Vernacular Insurrections

Race, Black Protest, and the New Century in Composition-Literacies Studies

By Carmen Kynard

Subjects: English Education, Composition And Rhetoric Studies, Higher Education, African American Studies
Paperback : 9781438446363, 334 pages, January 2014
Hardcover : 9781438446356, 334 pages, April 2013

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Table of contents

Introduction: Runnin with the Rabbits, but Huntin with the Dogs: On the Makings of an Intellectual Autobiography
Teaching Interlude I: Method Men and Women
1. “Before I’ll Be a Slave, I’ll Be Buried in My Grave”: Black Student Protest as Discursive Challenge and Social Turn in Nineteenth– and Twentieth–Century Literacies
Teaching Interlude II: Through Their Window
2. “I Want To Be African”: Tracing Black Radical Traditions with “Students’ Rights to Their Own Language”
Teaching Interlude III: Undoing the Singularity of “Ethical English” and Language–as–Racial–Inferiority
3. “Ain’t We Got a Right to the Tree of Life?”: The Black Arts Movement and Black Studies as the Untold Story of and in Composition Studies
Teaching Interlude IV: “Not Like the First Time, Talkin Bout the Second Time”
4. “The Revolution Will Not Be [Error Analyzed]”: The Black Protest Tradition of Teaching and the Integrationist Moment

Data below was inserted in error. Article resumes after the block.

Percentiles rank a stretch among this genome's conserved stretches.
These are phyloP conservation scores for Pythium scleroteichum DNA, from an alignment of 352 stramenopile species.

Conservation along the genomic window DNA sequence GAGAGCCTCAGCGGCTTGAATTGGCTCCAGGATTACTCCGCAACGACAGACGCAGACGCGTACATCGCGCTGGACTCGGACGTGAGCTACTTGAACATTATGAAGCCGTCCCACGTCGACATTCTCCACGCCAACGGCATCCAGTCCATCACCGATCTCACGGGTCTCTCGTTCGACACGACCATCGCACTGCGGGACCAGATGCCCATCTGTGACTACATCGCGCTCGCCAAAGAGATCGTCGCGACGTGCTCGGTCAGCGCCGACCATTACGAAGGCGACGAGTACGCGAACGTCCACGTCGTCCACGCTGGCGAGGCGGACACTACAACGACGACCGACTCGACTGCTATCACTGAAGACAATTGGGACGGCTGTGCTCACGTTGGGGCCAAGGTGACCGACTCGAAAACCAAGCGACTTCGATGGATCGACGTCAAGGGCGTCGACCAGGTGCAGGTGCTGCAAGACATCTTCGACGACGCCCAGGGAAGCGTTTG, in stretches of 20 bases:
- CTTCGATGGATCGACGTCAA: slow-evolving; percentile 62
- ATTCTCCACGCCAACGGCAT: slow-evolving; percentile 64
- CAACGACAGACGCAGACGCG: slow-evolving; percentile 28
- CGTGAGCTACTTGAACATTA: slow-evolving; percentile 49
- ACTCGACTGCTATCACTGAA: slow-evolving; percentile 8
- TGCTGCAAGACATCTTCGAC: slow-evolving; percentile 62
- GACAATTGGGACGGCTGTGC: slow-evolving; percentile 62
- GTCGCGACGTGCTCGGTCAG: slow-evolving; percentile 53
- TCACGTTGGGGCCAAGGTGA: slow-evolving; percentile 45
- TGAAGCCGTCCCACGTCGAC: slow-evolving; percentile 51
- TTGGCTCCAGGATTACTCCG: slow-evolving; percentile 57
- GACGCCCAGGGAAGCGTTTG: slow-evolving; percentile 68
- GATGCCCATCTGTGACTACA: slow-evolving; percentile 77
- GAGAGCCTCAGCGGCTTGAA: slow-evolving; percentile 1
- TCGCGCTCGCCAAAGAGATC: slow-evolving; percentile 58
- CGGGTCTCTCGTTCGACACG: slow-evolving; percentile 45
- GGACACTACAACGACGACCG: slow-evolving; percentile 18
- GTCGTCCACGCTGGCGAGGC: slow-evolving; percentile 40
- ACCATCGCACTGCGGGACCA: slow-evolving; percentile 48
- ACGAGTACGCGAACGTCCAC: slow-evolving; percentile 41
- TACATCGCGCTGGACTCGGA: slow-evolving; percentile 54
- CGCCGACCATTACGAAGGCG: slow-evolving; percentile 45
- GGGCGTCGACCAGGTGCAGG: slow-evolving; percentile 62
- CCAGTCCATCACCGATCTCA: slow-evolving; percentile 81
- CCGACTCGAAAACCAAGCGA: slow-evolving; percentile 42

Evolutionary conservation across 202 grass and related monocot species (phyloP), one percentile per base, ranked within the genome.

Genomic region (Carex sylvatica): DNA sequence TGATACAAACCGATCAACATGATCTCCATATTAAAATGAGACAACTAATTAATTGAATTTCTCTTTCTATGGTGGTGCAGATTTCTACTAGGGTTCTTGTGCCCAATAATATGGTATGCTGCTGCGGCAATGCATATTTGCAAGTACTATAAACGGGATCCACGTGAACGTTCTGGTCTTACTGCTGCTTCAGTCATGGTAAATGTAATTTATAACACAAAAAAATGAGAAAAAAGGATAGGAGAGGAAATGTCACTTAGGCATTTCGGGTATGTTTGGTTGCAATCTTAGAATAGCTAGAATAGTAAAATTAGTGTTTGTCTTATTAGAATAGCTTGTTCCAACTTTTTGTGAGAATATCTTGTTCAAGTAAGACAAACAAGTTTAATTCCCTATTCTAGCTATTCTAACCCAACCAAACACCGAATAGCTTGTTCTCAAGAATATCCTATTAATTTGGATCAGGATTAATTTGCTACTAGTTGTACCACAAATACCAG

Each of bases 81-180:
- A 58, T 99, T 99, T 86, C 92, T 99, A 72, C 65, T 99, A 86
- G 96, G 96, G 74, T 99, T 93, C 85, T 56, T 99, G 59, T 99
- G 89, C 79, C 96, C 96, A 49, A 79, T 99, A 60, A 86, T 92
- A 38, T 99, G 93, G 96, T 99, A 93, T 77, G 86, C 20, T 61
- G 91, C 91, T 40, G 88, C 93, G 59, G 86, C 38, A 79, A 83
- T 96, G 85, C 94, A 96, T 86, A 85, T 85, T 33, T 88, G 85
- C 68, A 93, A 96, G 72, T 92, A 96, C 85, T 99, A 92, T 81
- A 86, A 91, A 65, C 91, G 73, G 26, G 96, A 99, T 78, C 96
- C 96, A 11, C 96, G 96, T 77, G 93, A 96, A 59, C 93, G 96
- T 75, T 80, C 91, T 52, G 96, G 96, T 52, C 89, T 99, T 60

Teaching Interlude V: “Your Mother is Weak”
5. What a Difference an Error Makes: Ongoing Challenges for “White Innocence,” Historiography, and Disciplinary Knowledge Making
Outerlude: Leaving the Emerald City

Relates Black Freedom Movements to literacy education.


Winner of the 2015 James M. Britton Award presented by Conference on English Education a constituent organization within the National Council of Teachers of English

Carmen Kynard locates literacy in the twenty-first century at the onset of new thematic and disciplinary imperatives brought into effect by Black Freedom Movements. Kynard argues that we must begin to see how a series of vernacular insurrections—protests and new ideologies developed in relation to the work of Black Freedom Movements—have shaped our imaginations, practices, and research of how literacy works in our lives and schools.

Utilizing many styles and registers, the book borrows from educational history, critical race theory, first-year writing studies, Africana studies, African American cultural theory, cultural materialism, narrative inquiry, and basic writing scholarship. Connections between social justice, language rights, and new literacies are uncovered from the vantage point of a multiracial, multiethnic Civil Rights Movement.

Carmen Kynard is Associate Professor of English at St. John's University.


"With this groundbreaking book, Carmen Kynard claims her place among a growing group of scholars who are challenging traditional models for teaching writing and for understanding the role of linguistic diversity in effective communication. She skillfully draws on her own classroom experiences to demonstrate the liberatory, meaning-making potential of writing generated in an environment of trust and respect." — Shirley Wilson Logan, author of Liberating Language: Sites of Rhetorical Education in Nineteenth-Century Black America